MALLING, commonly called West or Town Malling, is a very neat little town, beautifully situated six miles from Maidstone, and 29 from London, having, in 1821, 1205 inhabitants. Gundulph, Bishop of Rochester, founded a Nunnery here in 1090, which subsisted till the Reformation, when its possessions were very considerable. Many remains of its buildings are still in existence, particularly a portion of

the west end of its Church, which affords a beautiful specimen of Norman architecture.

The parish Church is a large and handsome fabric, with a fine tower at the west end; the greater part of the nave fell down in 1778, but has since been rebuilt, and the whole is now in very good order. Here is a National School, on Dr. Bell's plan. Three annual fairs are held, in which considerable business is done in hops. EAST MALLING is a small village, with a Church, contiguous to the above town, but possesses nothing remarkable.



A well-known and fashionable sea-bathing place, 72 miles from London, has arisen to its present eminence within the last 60 years; as, about the middle of the eighteenth century, we are informed by Lewis, in his History of the Isle of Thanet, it was "a small fishing town, irregularly built, and the houses, generally, old and low." It is, notwithstanding, a place of great antiquity, and has been a member of the Cinque Port of Dover from a very remote period. It was originally called St. John's, from the name of the parish in which it is situated; and is supposed to have received its present appellation" from there being in it," according to Lewis, a gate or way into the sea, just by a little Mere, now called, by the inhabitants, the Brooks."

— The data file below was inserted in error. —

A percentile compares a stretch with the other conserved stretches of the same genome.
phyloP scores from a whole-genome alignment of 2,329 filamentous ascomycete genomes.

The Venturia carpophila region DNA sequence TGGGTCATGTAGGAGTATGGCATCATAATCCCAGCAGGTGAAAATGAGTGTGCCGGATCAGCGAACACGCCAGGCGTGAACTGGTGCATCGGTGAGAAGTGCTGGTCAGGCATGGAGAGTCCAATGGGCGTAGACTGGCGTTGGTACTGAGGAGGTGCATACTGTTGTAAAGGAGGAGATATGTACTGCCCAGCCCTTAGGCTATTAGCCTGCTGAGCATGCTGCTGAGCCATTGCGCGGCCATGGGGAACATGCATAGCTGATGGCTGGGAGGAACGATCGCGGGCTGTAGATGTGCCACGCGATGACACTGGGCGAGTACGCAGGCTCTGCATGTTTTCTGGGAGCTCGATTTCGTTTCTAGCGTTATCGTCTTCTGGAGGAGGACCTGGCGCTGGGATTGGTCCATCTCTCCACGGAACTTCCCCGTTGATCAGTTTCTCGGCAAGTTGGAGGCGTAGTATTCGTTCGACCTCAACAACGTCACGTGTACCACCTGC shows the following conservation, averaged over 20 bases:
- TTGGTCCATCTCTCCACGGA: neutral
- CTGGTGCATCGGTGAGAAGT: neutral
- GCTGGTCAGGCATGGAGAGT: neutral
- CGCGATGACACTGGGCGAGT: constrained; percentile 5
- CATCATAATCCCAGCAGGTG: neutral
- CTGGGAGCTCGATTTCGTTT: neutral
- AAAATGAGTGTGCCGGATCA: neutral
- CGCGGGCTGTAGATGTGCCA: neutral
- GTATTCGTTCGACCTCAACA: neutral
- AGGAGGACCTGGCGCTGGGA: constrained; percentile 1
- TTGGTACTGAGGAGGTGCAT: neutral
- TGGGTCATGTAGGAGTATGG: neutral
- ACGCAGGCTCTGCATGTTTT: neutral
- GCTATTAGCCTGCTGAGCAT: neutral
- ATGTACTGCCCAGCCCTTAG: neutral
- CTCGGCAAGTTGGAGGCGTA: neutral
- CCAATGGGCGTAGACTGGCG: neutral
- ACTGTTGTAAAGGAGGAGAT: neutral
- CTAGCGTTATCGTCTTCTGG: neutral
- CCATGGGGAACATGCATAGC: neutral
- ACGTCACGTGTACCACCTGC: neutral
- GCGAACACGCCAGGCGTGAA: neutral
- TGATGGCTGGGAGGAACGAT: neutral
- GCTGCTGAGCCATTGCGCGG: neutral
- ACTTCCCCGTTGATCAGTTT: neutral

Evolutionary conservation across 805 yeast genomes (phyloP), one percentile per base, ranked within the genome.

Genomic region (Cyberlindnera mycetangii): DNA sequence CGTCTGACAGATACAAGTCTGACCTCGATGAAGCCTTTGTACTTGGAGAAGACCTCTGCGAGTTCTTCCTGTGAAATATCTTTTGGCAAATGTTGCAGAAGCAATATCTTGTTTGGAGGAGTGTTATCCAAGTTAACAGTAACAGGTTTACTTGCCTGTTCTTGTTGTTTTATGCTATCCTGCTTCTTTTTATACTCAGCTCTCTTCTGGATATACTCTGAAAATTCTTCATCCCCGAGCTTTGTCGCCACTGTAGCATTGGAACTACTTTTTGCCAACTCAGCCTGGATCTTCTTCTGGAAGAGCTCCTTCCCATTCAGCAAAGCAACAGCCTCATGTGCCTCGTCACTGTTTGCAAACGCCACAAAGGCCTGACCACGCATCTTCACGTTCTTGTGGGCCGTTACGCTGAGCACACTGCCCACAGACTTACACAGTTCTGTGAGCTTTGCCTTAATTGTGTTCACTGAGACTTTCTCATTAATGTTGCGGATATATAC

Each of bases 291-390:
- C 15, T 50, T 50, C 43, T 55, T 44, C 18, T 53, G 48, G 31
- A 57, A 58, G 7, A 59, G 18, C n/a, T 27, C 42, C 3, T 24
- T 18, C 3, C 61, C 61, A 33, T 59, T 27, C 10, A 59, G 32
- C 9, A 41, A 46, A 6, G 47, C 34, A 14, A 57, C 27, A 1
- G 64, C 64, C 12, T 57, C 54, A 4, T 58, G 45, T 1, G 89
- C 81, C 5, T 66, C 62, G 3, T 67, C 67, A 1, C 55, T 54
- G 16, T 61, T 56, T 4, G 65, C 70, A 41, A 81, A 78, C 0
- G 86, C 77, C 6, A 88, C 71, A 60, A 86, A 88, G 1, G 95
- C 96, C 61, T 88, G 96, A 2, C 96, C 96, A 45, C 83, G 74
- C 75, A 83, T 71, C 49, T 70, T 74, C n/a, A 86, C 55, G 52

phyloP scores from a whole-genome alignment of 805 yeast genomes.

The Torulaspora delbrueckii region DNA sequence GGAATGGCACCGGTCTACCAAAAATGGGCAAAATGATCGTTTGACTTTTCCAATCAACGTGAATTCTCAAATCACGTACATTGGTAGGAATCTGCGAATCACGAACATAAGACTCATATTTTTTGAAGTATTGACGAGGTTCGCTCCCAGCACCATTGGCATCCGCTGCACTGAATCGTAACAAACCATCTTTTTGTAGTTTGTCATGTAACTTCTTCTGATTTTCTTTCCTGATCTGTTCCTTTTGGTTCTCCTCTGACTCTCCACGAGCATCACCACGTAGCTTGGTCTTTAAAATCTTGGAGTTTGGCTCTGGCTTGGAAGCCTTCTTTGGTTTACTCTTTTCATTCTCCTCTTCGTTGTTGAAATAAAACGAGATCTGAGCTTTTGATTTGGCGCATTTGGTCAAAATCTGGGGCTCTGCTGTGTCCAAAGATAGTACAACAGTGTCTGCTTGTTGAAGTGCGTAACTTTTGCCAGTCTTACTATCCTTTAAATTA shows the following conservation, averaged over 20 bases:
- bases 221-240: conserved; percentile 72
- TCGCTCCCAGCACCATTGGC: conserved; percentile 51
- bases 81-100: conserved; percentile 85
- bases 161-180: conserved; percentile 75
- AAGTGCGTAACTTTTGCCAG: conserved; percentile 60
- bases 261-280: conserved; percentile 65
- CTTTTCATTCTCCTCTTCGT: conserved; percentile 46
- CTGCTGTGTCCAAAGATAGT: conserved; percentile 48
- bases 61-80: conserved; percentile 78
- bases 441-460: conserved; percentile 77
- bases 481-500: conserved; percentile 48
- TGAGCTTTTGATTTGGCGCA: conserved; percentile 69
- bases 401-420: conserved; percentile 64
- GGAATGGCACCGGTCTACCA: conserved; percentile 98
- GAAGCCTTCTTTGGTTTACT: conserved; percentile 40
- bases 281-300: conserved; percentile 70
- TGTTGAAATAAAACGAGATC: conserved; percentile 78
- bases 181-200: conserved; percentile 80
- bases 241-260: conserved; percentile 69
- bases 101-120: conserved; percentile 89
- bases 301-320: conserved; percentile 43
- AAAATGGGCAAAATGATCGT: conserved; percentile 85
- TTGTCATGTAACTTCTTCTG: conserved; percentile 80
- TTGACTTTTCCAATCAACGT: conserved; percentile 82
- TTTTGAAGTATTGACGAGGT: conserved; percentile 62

About 1760 it was discovered by some medical men that sea-air and sea-bathing were infallible remedies for a variety of those diseases" which flesh is heir to;" and it being about the same time found out that an excursion to the coast would very pleasantly occupy the summer months, their recommendation was received with much more favour than usually falls to the lot of their prescriptions. First the nobility and gentry, then the wealthy citizen, and afterwards the tradesman and his family, repaired to the sea-side; and Margate, from its fine shore, limpid waters, healthy and pleasant situation, and the facility of communication afforded by the Thames (now incalculably increased by the introduction of steam navigation), has experienced a greater share of the advantages arising from the resort of strangers during the season than any other

place of this description. The average number of visitors, is stated in a Margate Guide published in 1809, to be about 20,000; while the Receipt Book at the Pier Office shews the number of passengers by the Steam Packets, between April 1825, and March 1826, to have amounted to 63,051.

In 1769 the first of the modern buildings in this town was erected by some gentlemen of property in the neighbourhood, and called, from one of them, Cecil Square; this was soon followed by Hawley Square; and a number of handsome streets, squares, crescents, &c. have since arisen on every side, until the fixed population of the place, which in the reign of Elizabeth was not above 500 persons, is now estimated at more than 10,000, exclusive of the temporary residents, for whose accommodation a great number of Hotels and Boarding-houses are established.